Corporate farms: how they plow out the small farms. This essay helps to understand the fundamental elements dealing with government assistance with large farms.

Essay by sikscriptHigh School, 11th grade January 2003

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"I believe that to live and work on a good farm, or to be engaged in other agricultural

pursuits is pleasant as well as challenging; for I know the joys and discomforts of

agricultural life and hold an inborn fondness for those associations which, even in hours of

discouragement, I cannot deny."

This statement, which holds firm in the hearts of millions of American farmers, clearly

states that farming has it's pleasant and it's challenging aspects. But, today, the challenges

can be too large a burden for a farmer to bear on his own. What should be done, what can

be done, to ensure that American agriculture will prevail through such challenges? Our

government believes economic concessions, or subsidies, could be the saving grace for the

typical American farmer. These subsidies certainly do bring benefits to farmers, but with

the benefits, also come problems.

Since the 1920's many problems were brought to the attention of the American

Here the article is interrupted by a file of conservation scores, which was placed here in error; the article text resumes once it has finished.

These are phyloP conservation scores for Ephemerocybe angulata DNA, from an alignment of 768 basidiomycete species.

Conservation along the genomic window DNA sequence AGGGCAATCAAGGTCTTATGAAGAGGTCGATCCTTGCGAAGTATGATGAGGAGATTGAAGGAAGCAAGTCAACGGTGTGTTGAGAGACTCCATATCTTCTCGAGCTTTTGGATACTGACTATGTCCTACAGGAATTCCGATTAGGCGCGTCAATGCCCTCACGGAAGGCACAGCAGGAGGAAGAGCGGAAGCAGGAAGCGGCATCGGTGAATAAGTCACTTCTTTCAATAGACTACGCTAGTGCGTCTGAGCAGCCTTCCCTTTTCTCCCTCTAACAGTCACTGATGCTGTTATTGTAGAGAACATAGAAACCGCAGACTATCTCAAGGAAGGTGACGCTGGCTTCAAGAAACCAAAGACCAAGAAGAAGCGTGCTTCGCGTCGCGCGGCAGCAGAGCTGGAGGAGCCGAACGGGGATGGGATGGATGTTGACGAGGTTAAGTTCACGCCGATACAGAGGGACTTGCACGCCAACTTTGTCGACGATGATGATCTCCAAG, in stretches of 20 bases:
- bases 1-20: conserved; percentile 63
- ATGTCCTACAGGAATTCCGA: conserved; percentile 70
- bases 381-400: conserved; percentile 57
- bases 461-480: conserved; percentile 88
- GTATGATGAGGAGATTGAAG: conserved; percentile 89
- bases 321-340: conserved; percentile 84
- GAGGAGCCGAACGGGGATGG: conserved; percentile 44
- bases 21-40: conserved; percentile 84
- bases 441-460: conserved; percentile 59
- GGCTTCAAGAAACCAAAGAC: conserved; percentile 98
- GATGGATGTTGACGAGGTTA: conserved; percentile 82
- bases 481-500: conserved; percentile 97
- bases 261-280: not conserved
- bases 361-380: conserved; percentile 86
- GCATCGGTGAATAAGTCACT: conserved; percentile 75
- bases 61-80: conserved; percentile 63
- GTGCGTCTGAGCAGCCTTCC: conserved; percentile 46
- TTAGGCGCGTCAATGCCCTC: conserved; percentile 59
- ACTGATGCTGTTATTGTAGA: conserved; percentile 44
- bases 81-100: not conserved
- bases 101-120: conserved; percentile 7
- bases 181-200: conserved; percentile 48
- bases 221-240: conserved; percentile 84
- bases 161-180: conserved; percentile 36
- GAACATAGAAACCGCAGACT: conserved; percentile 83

farmer. The industrial boom and the extensive use of machinery in the 1920's drew many

workers off the farm and into the cities. Even though this new use of machinery increased

productivity, it was very expensive, therefore many small farms were unable to convert

and utilize such machines. The much larger farms that had mechanized, were able to

produce an abundance of resources, unlike the smaller family farms. With this abundance

of food the demand for it stayed relatively constant. As a result of this, food prices went

down and the small farmer was no longer able to compete, lacking the capital to buy

productive machinery as the new corporate farm began to take over. Small farms lost their

practicality, and many farmers were forced to consolidate to even come near competing.

As a result of this consolidation between small farms, larger farms...